Artist's job takes a backward approach

Linda M. Abrams details a reverse glass painting, an art that originated in Italy during the 13th century. Linda M. Abrams details a reverse glass painting, an art that originated in Italy during the 13th century. (Jonathan Wiggs/Globe Staff)
Email|Print|Single Page| Text size + By Cindy Atoji Keene
Globe Correspondent / July 6, 2008

Linda Abram's studio looks like a typical artist's workplace, cluttered with pots of paint, swatches of color, scattered sketches, and countless brushes. But there are pieces of glass everywhere - carefully preserved shards, sheets of old glass, glass filed away in cubbyholes. This is the Waltham hideaway of Abrams, a reverse glass painter.

It's a craft so obscure that Abrams says she is "kind of a dinosaur," one of the few professional artisans in New England who restore reverse glass paintings, a centuries-old art form featured on mirrors, clocks, and furniture.

"Boston was a hotbed of reverse glass painting in the 18th and 19th century, but few people today even know what reverse glass painting is," says Abrams. "Some people think reverse glass paintings are those old Flintstone jelly glasses."

Well-executed reverse-glass paintings hide their complexity: the artwork is painted on the back of the glass itself, and then flipped over and viewed from the front. This means that details are painted in the opposite order that they usually would be on a regular canvas, starting with the foreground and working "backwards." This makes correcting mistakes almost impossible. For example, the teeth in a mouth would be applied first, then the mouth, and finally, the flesh tones.

"There aren't that many people in the world who still do this type of painting," says Abrams, who started her career in 1975. "It's a quirky profession."

How did you become a reverse glass painter?

After I graduated from Mass. Art [Massachusetts College of Art and Design], I had no clue what I wanted to do. My dentist, who collected clocks, asked me if I knew how to do reverse glass painting. I said yes, even though I had no idea what he was talking about. I went and looked at some clocks at a museum that had reverse glass paintings and tried to figure it out.

Is it difficult?

Reverse glass painting doesn't seem like an easy thing to master. I started by copying originals from 200 years ago. It was trial and error at first, painting in reverse. My lines were too heavy or the colors were not handled with finesse. I had to simplify and learn restraint to make things look lively and original.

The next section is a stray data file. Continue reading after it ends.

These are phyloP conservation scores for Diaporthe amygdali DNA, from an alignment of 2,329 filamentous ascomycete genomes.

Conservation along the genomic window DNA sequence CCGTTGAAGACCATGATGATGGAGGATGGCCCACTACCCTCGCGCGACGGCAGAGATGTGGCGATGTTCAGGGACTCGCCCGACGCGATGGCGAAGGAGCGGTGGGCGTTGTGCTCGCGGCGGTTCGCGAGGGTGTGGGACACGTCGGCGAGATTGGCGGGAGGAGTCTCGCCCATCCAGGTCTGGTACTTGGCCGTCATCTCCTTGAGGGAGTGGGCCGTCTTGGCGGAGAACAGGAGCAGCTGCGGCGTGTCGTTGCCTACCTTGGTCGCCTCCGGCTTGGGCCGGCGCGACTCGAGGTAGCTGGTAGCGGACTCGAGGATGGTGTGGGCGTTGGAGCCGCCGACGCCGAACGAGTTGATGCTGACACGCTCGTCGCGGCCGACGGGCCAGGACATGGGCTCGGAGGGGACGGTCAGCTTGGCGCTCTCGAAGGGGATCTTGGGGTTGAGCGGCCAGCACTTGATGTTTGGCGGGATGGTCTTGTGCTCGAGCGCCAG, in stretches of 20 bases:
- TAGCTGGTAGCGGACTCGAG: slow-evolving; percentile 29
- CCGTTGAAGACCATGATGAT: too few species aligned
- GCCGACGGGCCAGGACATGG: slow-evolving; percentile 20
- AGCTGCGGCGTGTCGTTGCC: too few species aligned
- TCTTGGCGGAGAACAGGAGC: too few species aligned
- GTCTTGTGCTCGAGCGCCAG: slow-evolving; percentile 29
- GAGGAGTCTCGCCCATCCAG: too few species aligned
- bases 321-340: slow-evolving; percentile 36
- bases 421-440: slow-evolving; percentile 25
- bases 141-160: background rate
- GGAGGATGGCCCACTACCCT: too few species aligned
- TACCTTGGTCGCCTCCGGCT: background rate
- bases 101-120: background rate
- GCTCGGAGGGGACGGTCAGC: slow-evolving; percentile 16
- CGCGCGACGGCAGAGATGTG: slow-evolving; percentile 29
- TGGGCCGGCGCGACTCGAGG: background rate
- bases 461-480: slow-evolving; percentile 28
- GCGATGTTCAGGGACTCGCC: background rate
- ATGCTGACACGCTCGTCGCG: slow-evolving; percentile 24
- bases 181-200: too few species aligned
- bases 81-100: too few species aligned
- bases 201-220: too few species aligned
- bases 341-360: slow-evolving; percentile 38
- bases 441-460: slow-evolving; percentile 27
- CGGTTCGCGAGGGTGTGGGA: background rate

And the glass, it must be tough to work with, because it's so fragile.
Once, early in my career, I had a reverse glass painting on a chair, and without thinking, I sat right down on it, and it broke. It only happened once, though, and never since.

So when a picture is broken, you have to piece it back together?

I have gotten paintings that are in a million pieces. When that happens, I put them together like a jigsaw puzzle. Because of that, now, when I'm not working, I can't do jigsaw puzzles for fun anymore. After all, when I'm working, I get paid to put puzzles together.

What sort of scenes or pictures do you work on?

Portraits of ladies and ship captains, mythological scenes, naval battles, and pastoral scenes. I especially have a lot of fun with primitive reverse glass paintings, which are kind of goofy. Primitive paintings were country cousins to the high style - most of this work was done for fancy furniture and people with money.

What's the oddest object that you've ever done reverse painting on?

I once did a reverse-painted bladder. It was an early 19th century translucent Chinese lantern made out of a bladder, and it was reverse-painted with a landscape scene on it. I'm not sure what animal it was from, maybe a cow, because it was pretty big.

How does it feel to walk into a museum and see something you've worked on?

It's really cool. I love it. I've restored reverse glass paintings for the Peabody Essex Museum, Mystic Seaport, New Bedford Whaling Museum, Fogg Art Museum, Boston Athenaeum, and Sturbridge Village to name just a few.

How much can a reverse glass painter make?
Between $40,000 to $60,000 a year, but there are no benefits. Although, you get a lot of personal satisfaction and you're helping to preserve beautiful old objects.

You're also a gilder, which means that you overlay thin sheets of gold onto picture frames or into the background of a reverse glass painting. What's the most common misconception that people have about working with gold?
That it's the value of gold that makes the gold so expensive, but you're actually paying more for the labor involved in making something look like solid gold. A book of 20 sheets of gold is only $45, or less if you buy in quantities.

And what about the $175 dollar hamburger made of Kobe beef, topped with gold flakes, that's served by a Wall Street restaurant. Is that worth it?
Rip-off! I gild food all the time, and as a side note, once I even gilded my eyelids for a party. If I'm making something special, I put gold on it. I have a chocolate cake recipe that calls for gold on top, or a chicken recipe that includes gold garnishes. Gold is edible, and it's so thin, it's negligible. There are no calories.

But I bet you don't eat glass.


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